FEATURE: BP lost US contracts worth $896 mil due to Macondo-related suspension
Washington (Platts)--1Feb2013/337 pm EST/2037 GMT
BP has lost $896 million worth of business with the US military as a
consequence of its guilty plea to criminal charges stemming from the 2010
Macondo well blowout and oil spill in the Gulf of Mexico, according to
Defense Logistics Agency data.
Two contracts with the DLA expired at a time when BP was under
suspension from being awarded any new business with the US because of its
conviction on manslaughter and other charges, including violating the Clean
The two lost contracts are the first tangible consequences of the
suspension that was triggered by BP's guilty plea, which was accepted by a
federal court judge on January 29. BP has agreed to pay a $4 billion criminal
fine and serve five year's probation, as well as pay a separate $525,000 fine
for lying to investors and Congress about the flow rate of oil from its
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The suspension was imposed on November 28 by the Environmental
Protection Agency on behalf of the entire US government. BP has said it is
working with the EPA to reach an agreement that would lift the suspension,
but recently acknowledged that it "may take some time to resolve issues
relating to such an agreement."
At stake for BP is millions of dollars of fuel sales to the US, plus its
ability to secure leases for new offshore oil and gas exploration. The next
US offshore lease sale is scheduled for March 20 in the Central Gulf of
Mexico, an area where BP has been very active in the past. If its suspension
is not lifted before then, it would be ineligible to be awarded any leases.
In addition to its extensive offshore holdings, BP is a major supplier
of jet fuel, gasoline, diesel and other petroleum products for the US
military. In the 2011 fiscal year, the DLA awarded 22 contracts to BP or its
affiliates worth about $1.4 billion. That represents 10.35% of DLA's energy
purchases for 2011, the agency said.
The first of the two BP contracts lost was an annual deal to provide
various fuels to military and Defense Department installations in the western
US as part of a larger fuel procurement arrangement. It was worth $791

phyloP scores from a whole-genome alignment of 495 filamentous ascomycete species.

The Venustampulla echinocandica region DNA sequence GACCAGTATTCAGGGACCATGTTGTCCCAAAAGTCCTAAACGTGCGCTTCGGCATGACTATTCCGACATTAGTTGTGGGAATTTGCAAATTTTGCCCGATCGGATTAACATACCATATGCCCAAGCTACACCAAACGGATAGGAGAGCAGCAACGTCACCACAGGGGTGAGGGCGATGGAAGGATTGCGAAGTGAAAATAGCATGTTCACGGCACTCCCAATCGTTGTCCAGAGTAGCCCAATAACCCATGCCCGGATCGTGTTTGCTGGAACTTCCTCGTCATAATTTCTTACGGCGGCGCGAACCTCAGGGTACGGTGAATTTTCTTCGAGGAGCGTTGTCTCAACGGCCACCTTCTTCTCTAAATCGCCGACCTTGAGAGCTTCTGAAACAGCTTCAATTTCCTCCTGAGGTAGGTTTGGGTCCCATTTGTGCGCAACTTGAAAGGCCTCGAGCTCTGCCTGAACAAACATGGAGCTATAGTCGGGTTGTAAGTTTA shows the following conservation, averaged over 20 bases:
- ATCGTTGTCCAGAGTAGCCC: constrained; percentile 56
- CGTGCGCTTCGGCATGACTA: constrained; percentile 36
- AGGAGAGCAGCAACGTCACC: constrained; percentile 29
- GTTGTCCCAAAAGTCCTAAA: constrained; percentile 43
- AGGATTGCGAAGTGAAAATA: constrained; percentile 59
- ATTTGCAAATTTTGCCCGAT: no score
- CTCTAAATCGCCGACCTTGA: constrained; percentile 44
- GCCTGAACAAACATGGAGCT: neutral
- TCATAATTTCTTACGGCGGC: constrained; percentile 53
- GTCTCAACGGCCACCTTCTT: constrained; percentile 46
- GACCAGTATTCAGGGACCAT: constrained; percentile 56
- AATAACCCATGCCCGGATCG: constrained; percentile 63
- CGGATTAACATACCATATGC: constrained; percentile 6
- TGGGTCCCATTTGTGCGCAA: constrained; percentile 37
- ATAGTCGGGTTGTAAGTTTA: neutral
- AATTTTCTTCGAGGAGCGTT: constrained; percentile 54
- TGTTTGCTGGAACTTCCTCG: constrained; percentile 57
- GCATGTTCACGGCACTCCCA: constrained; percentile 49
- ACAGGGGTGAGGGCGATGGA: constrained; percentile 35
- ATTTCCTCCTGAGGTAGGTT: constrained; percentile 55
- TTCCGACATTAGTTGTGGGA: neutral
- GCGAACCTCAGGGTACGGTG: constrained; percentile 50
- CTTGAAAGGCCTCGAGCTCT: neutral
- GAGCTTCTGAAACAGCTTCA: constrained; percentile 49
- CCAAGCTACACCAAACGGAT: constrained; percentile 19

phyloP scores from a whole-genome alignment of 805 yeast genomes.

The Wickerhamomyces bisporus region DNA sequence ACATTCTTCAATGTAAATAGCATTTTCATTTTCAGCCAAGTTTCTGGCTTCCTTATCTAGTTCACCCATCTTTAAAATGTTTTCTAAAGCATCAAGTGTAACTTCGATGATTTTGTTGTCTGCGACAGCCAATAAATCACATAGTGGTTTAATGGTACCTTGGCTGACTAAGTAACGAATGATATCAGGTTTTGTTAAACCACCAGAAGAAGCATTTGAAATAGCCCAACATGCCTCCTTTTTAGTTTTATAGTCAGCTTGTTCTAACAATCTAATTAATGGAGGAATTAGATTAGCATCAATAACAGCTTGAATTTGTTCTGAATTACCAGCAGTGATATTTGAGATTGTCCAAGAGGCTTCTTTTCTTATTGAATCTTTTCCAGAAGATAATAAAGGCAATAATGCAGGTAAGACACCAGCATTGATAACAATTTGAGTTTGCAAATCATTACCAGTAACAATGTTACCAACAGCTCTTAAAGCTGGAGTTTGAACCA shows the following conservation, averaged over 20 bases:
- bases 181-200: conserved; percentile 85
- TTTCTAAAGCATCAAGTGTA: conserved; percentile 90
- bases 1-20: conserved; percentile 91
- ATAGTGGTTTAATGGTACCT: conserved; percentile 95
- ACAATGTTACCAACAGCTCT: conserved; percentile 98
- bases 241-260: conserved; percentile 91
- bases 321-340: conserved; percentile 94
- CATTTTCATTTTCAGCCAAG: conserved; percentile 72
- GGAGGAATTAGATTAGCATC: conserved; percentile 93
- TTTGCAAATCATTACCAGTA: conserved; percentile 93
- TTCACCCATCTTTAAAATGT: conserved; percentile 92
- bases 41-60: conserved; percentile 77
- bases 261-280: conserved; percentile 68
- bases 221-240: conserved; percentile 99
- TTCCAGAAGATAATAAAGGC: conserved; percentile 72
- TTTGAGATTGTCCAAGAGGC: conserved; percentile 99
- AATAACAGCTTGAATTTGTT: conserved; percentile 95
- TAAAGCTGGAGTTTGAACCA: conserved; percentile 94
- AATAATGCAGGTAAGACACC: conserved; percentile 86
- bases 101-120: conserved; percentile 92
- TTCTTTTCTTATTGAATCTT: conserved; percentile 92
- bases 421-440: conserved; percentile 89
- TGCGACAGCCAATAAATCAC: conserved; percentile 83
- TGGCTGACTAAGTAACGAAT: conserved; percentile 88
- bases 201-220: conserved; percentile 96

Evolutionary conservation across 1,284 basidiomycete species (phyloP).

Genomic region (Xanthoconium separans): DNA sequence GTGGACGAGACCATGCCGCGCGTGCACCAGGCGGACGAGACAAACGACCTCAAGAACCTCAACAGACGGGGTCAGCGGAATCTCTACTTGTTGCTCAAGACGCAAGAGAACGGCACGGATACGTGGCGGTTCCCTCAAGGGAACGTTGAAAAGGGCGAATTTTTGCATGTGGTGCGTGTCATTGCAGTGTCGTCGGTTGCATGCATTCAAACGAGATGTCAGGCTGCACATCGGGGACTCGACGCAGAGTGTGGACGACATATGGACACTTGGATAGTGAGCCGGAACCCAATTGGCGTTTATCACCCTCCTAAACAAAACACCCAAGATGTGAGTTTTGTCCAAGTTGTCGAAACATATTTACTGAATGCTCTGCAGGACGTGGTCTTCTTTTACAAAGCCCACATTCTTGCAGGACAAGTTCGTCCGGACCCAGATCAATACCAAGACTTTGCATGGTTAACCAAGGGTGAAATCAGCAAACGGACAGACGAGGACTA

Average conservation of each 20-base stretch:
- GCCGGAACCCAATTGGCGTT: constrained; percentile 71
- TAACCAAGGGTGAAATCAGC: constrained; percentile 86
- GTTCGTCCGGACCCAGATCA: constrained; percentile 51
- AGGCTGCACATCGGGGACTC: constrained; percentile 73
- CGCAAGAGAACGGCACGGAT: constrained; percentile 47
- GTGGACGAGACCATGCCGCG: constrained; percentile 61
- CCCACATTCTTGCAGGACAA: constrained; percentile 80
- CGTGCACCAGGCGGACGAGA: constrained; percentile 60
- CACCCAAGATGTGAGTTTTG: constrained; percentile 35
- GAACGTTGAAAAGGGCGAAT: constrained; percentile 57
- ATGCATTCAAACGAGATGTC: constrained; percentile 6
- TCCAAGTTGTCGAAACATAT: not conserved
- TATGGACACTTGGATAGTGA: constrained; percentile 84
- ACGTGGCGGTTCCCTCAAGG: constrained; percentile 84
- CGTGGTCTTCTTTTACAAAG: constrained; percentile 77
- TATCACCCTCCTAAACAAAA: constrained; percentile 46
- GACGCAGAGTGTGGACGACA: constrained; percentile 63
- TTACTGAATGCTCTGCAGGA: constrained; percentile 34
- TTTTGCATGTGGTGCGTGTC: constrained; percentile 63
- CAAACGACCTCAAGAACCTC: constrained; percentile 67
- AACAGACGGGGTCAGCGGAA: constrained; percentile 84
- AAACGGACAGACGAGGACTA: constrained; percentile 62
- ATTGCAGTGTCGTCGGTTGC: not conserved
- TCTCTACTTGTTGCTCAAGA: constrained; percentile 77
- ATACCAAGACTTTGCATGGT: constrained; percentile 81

million and was performed by BP's affiliate ARCO. The ordering period for the
contract expired on December 31, 2012, with a 30-day carryover period for
The DLA, which procures fuel for military and other Defense
Department-related uses, extended the contract until May 31 of this year. But
ARCO was ineligible to participate because of BP's suspension. Its share of
the contract is being performed by Chevron, a DLA spokeswoman said.
A second contract, awarded to BP Singapore in 2011, was for the
delivery of F-76 diesel fuel and was worth $105 million. It also expired on
December 31, with a 30-day carryover period for deliveries.
That contract was let out to bid on May 7, 2012, and was awarded in
December to Refinery Associates of Texas and S-Oil Corp., according to the
DLA. BP was ineligible for the award. A DLA spokeswoman could not immediately
say whether BP bid on the contract.
BP did not immediately respond to a request for comment.
When the EPA issued its suspension last November, the agency noted that
the action was "standard practice when a responsibility question is raised by
action in a criminal case."
While the suspension process is discretionary, BP's criminal conviction
triggered a mandatory statutory disqualification because it included a
violation of the Clean Water Act. Under this provision, BP is disqualified
from receiving any government contracts, leases, loans or other benefits
until it can persuade the EPA that the condition that gave rise to the
disqualification has been corrected.
Disqualification applies both to the company and the the specific
facility where the Clean Water Act violation took place. In this case, the
EPA has designated BP's Houston corporate headquarters as the "facility."
"Discussions between EPA and BP continue in an effort to address BP's
existing present responsibility issues, and resolve the November 28, 2012
suspension action and today's disqualification," the EPA said in a statement
--Gary Gentile, firstname.lastname@example.org
--Edited by Richard Rubin, email@example.com